Jordans Farm Partnership

(c) Simon Rawles

 

Jordans Farm Partnership

 

A healthy natural environment, where farmland is producing food but also bursting with wildlife, underpins sustainable farming systems. The health of our habitats and soils are linked to the ability of our land to keep sustaining us and producing the food we need to live.

That is why we are delighted to be part of the Jordans Farm Partnership, a unique collaboration of Jordans farmers, The Wildlife Trusts, Linking Environment and Farming and the Prince’s Countryside Fund. This is the first time these organisations have all worked together and brings an innovative blend of expertise to benefit the British countryside. At first trialled on five pilot farms, the scheme has now been rolled out across all 42 Jordans farms to create nature-friendly corridors that would reach from Land’s End to John O’Groats!

Each farmer will work with a dedicated Wildlife Trust Advisor who will create a unique wildlife plan for their farm, ensuring that at least 10% of their land is managed to support wildlife. That’s a total of 44,500 acres, helping create wildlife corridors and highways to help wildlife move safely.

My Wild Life

When we stop and think, we all know that nature is good for us – but how often do we stop and think? The Wildlife Trusts’ My Wild Life campaign is encouraging everyone to stop for a minute to reflect on what wildlife means to us and think about how to make wildlife part of our everyday lives. If we did this, not only would wildlife benefit, but so would we – because contact with nature is good for us. 

Paul Murphy, CEO JordansDorestRyvita shares his My Wild Life story below.  

There are 42 Jordans farms that work with a dedicated local Wildlife Trust advisor to put together a farm plan designed to protect and beneļ¬t the wildlife on their land. It is this local approach that ensures the plan is meaningful and relevant. It also means it contributes to the Wildlife Trust’s own Living Landscape Plans by linking up areas of important wildlife habitat that the Trusts can never hope to do through managing their nature reserves alone. So while Paul is hard at work at his desk or in a meeting he knows that the business decisions he is making will have a positive impact on the natural environment he loves to relax in.

 

Take a look at other people's stories on the MyWildLife website.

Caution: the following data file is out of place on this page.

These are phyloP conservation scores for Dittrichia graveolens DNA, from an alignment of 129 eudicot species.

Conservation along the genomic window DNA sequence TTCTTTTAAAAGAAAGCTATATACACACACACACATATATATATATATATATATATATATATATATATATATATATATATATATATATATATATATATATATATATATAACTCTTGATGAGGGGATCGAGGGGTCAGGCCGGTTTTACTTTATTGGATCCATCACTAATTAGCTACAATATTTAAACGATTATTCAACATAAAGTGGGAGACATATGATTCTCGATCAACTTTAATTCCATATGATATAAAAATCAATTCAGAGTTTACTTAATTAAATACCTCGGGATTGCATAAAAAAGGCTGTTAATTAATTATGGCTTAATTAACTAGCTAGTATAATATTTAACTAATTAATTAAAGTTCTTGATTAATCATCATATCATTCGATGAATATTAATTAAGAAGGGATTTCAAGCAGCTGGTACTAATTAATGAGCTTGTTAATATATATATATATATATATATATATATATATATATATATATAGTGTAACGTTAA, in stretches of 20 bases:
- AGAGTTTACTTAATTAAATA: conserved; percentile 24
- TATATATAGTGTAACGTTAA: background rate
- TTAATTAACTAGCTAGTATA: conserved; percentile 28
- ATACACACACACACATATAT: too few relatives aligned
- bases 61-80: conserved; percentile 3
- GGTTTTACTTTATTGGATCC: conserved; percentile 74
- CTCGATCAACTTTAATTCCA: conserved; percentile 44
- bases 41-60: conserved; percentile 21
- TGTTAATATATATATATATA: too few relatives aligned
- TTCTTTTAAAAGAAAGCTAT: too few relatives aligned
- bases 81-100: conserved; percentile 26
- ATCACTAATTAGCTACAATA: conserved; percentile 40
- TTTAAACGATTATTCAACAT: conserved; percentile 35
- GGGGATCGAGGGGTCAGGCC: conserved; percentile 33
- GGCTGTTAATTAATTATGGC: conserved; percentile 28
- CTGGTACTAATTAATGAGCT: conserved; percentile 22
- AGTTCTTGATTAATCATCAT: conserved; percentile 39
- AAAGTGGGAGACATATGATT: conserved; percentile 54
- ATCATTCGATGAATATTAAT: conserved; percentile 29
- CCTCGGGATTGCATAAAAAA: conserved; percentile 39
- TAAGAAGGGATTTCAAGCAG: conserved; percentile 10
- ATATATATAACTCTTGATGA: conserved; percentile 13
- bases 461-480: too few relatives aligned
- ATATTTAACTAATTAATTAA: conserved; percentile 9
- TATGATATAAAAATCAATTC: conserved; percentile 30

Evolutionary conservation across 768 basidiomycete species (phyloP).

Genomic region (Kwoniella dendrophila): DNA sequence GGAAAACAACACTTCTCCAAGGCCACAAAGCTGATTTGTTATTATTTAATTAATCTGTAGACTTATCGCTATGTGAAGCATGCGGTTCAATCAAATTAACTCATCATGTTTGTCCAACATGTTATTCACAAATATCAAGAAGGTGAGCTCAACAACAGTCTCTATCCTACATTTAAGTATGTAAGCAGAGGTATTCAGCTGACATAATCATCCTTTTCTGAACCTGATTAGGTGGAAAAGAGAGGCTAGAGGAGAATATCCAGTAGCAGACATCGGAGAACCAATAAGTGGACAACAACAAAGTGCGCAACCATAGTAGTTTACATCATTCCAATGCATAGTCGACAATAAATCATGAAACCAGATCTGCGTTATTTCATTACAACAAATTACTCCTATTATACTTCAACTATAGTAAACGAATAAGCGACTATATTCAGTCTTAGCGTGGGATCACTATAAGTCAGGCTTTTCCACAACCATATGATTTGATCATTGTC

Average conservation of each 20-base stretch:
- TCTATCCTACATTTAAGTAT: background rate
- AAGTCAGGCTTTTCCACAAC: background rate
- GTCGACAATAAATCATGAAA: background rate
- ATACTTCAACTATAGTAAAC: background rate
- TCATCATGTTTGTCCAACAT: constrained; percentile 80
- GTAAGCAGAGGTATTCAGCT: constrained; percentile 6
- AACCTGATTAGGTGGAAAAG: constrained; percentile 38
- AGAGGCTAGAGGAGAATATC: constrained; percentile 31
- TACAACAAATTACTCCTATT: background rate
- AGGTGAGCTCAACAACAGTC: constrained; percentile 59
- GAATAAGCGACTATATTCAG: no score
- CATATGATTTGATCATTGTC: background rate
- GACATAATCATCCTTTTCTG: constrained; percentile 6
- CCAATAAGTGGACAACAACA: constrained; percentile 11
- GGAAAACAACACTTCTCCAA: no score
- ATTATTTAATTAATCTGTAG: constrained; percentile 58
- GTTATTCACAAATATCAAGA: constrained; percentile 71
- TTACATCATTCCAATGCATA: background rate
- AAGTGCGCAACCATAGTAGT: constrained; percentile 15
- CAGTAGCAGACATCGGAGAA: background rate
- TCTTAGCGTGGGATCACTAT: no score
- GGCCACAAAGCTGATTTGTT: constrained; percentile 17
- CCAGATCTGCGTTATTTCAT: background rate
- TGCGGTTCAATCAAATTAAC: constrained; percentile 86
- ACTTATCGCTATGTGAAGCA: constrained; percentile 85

Tony Juniper President The Wildlife Trusts

"Responsible farming is not only about food production but also the wide range of other benefits we gain from a thoughtful approach to agriculture. These include the protection of water supplies, reducing the risk of flooding and sustaining the wildlife that enriches our lives, and which is also important for farming, including the insects that pollinate fruits and vegetables and the birds and bats that help to control pests.

"Making sure we can protect and enhance these benefits relies not only on a broad and joined-up view of farming and food, but also upon partnerships, including those between farmers, food companies and wildlife groups. That is why the Jordan's Farm Partnership could not be more welcome. Finding ways to tread the common ground that already exists can help forge a new path toward more enlightened practices. That, in turn, will bring benefits right across the board, including for the farmers who are in a powerful position to make a huge positive difference.”
 

Jordans Farm Partnership pilot farmers


Stephen Honeywood


Stephen and his father have been farming in Suffolk for several decades, their farm is home to wildlife like brown hares, several species of owls and rare butterflies. Stephen has been growing oats for Jordans for many years and he works with the Suffolk Wildlife Trust to create areas where wildlife like barn owls can thrive. Stephen has school groups which visit the farm to learn about farming and wildlife. Stephen’s #signofsummer is seeing swallows in the early morning.


Nick Rowsell


Nick has been farming oats for Jordans for several years and has been working hard to help rare breeds like lapwings and stone curlew. Nick says; “I like the little moments that happen every so often, like when you walk across a field and find a rare flower that has never been there before.” Nick’s #signsofsummer is hearing skylarks singing and the cricket bag coming out of the cupboard.

Graham Birch


Corn buntings and barn owls are two species thriving on Graham’s farm, with new owl boxes to nest in last year several barn owl chicks were reared on the farm. Like many Jordans farmers Graham took part in Open Farm Sunday this year because, like us be believes it is important that people understand where their food comes from. Graham’s #signsofsummer is finding bee orchids flowering in his fields.